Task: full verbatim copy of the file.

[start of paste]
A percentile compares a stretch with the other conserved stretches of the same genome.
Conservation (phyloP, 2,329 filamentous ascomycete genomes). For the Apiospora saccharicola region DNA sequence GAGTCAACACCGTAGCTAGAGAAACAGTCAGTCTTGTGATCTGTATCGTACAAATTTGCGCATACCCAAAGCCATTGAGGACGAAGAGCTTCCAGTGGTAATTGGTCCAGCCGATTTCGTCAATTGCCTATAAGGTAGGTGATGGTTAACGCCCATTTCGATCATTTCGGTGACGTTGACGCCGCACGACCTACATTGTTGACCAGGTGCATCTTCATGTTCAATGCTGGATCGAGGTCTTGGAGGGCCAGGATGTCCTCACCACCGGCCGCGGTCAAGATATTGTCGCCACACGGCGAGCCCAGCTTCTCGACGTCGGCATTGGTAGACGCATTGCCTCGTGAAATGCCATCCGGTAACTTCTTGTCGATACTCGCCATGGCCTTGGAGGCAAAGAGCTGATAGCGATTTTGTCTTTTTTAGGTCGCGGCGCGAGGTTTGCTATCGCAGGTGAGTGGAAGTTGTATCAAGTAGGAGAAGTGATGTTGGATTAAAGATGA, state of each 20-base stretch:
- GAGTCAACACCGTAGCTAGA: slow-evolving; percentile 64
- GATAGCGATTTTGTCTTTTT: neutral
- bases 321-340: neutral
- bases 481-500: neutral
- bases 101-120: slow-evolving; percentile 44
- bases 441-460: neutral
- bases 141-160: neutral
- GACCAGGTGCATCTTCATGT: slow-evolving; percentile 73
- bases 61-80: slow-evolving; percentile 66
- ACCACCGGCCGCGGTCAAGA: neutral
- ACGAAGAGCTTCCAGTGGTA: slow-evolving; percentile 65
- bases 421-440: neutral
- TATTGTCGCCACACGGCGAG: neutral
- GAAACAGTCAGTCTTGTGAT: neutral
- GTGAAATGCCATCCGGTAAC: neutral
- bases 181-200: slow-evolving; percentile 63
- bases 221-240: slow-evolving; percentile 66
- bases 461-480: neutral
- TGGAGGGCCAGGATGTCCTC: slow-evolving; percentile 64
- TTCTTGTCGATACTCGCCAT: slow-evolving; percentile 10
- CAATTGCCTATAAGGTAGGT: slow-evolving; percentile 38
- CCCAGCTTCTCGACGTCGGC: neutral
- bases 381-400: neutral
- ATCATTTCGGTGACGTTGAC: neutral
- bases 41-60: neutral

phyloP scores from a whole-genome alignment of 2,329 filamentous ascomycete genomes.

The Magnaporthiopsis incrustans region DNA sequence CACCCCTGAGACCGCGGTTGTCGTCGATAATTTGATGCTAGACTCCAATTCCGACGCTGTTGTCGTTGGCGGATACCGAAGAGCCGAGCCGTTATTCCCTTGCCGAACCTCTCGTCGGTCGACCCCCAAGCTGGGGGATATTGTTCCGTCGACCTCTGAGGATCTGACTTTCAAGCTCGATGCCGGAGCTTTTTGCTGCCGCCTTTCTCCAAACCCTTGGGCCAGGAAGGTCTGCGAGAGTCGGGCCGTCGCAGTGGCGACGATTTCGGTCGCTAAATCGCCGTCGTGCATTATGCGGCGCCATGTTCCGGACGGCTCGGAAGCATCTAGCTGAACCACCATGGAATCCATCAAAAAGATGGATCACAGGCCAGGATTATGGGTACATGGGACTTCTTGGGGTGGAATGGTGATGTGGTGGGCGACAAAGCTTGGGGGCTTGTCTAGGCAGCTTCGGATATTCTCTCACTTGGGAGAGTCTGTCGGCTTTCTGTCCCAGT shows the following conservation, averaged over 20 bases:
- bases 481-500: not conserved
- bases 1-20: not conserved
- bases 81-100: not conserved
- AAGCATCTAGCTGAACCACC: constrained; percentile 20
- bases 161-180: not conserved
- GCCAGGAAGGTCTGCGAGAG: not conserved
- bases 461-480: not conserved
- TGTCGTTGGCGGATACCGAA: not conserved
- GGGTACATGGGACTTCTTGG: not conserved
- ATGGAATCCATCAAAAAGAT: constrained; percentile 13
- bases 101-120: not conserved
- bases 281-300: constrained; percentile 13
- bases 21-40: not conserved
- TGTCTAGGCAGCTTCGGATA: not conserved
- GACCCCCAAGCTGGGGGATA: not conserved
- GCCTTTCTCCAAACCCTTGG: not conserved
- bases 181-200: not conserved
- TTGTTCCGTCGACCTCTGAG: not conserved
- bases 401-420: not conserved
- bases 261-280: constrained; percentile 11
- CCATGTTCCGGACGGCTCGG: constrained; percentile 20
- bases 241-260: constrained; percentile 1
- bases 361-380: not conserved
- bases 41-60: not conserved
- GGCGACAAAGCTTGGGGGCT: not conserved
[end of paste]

A percentile compares a stretch with the other conserved stretches of the same genome.
Conservation (phyloP, 2,329 filamentous ascomycete genomes). For the Apiospora saccharicola region DNA sequence GAGTCAACACCGTAGCTAGAGAAACAGTCAGTCTTGTGATCTGTATCGTACAAATTTGCGCATACCCAAAGCCATTGAGGACGAAGAGCTTCCAGTGGTAATTGGTCCAGCCGATTTCGTCAATTGCCTATAAGGTAGGTGATGGTTAACGCCCATTTCGATCATTTCGGTGACGTTGACGCCGCACGACCTACATTGTTGACCAGGTGCATCTTCATGTTCAATGCTGGATCGAGGTCTTGGAGGGCCAGGATGTCCTCACCACCGGCCGCGGTCAAGATATTGTCGCCACACGGCGAGCCCAGCTTCTCGACGTCGGCATTGGTAGACGCATTGCCTCGTGAAATGCCATCCGGTAACTTCTTGTCGATACTCGCCATGGCCTTGGAGGCAAAGAGCTGATAGCGATTTTGTCTTTTTTAGGTCGCGGCGCGAGGTTTGCTATCGCAGGTGAGTGGAAGTTGTATCAAGTAGGAGAAGTGATGTTGGATTAAAGATGA, state of each 20-base stretch:
- GAGTCAACACCGTAGCTAGA: slow-evolving; percentile 64
- GATAGCGATTTTGTCTTTTT: neutral
- bases 321-340: neutral
- bases 481-500: neutral
- bases 101-120: slow-evolving; percentile 44
- bases 441-460: neutral
- bases 141-160: neutral
- GACCAGGTGCATCTTCATGT: slow-evolving; percentile 73
- bases 61-80: slow-evolving; percentile 66
- ACCACCGGCCGCGGTCAAGA: neutral
- ACGAAGAGCTTCCAGTGGTA: slow-evolving; percentile 65
- bases 421-440: neutral
- TATTGTCGCCACACGGCGAG: neutral
- GAAACAGTCAGTCTTGTGAT: neutral
- GTGAAATGCCATCCGGTAAC: neutral
- bases 181-200: slow-evolving; percentile 63
- bases 221-240: slow-evolving; percentile 66
- bases 461-480: neutral
- TGGAGGGCCAGGATGTCCTC: slow-evolving; percentile 64
- TTCTTGTCGATACTCGCCAT: slow-evolving; percentile 10
- CAATTGCCTATAAGGTAGGT: slow-evolving; percentile 38
- CCCAGCTTCTCGACGTCGGC: neutral
- bases 381-400: neutral
- ATCATTTCGGTGACGTTGAC: neutral
- bases 41-60: neutral

phyloP scores from a whole-genome alignment of 2,329 filamentous ascomycete genomes.

The Magnaporthiopsis incrustans region DNA sequence CACCCCTGAGACCGCGGTTGTCGTCGATAATTTGATGCTAGACTCCAATTCCGACGCTGTTGTCGTTGGCGGATACCGAAGAGCCGAGCCGTTATTCCCTTGCCGAACCTCTCGTCGGTCGACCCCCAAGCTGGGGGATATTGTTCCGTCGACCTCTGAGGATCTGACTTTCAAGCTCGATGCCGGAGCTTTTTGCTGCCGCCTTTCTCCAAACCCTTGGGCCAGGAAGGTCTGCGAGAGTCGGGCCGTCGCAGTGGCGACGATTTCGGTCGCTAAATCGCCGTCGTGCATTATGCGGCGCCATGTTCCGGACGGCTCGGAAGCATCTAGCTGAACCACCATGGAATCCATCAAAAAGATGGATCACAGGCCAGGATTATGGGTACATGGGACTTCTTGGGGTGGAATGGTGATGTGGTGGGCGACAAAGCTTGGGGGCTTGTCTAGGCAGCTTCGGATATTCTCTCACTTGGGAGAGTCTGTCGGCTTTCTGTCCCAGT shows the following conservation, averaged over 20 bases:
- bases 481-500: not conserved
- bases 1-20: not conserved
- bases 81-100: not conserved
- AAGCATCTAGCTGAACCACC: constrained; percentile 20
- bases 161-180: not conserved
- GCCAGGAAGGTCTGCGAGAG: not conserved
- bases 461-480: not conserved
- TGTCGTTGGCGGATACCGAA: not conserved
- GGGTACATGGGACTTCTTGG: not conserved
- ATGGAATCCATCAAAAAGAT: constrained; percentile 13
- bases 101-120: not conserved
- bases 281-300: constrained; percentile 13
- bases 21-40: not conserved
- TGTCTAGGCAGCTTCGGATA: not conserved
- GACCCCCAAGCTGGGGGATA: not conserved
- GCCTTTCTCCAAACCCTTGG: not conserved
- bases 181-200: not conserved
- TTGTTCCGTCGACCTCTGAG: not conserved
- bases 401-420: not conserved
- bases 261-280: constrained; percentile 11
- CCATGTTCCGGACGGCTCGG: constrained; percentile 20
- bases 241-260: constrained; percentile 1
- bases 361-380: not conserved
- bases 41-60: not conserved
- GGCGACAAAGCTTGGGGGCT: not conserved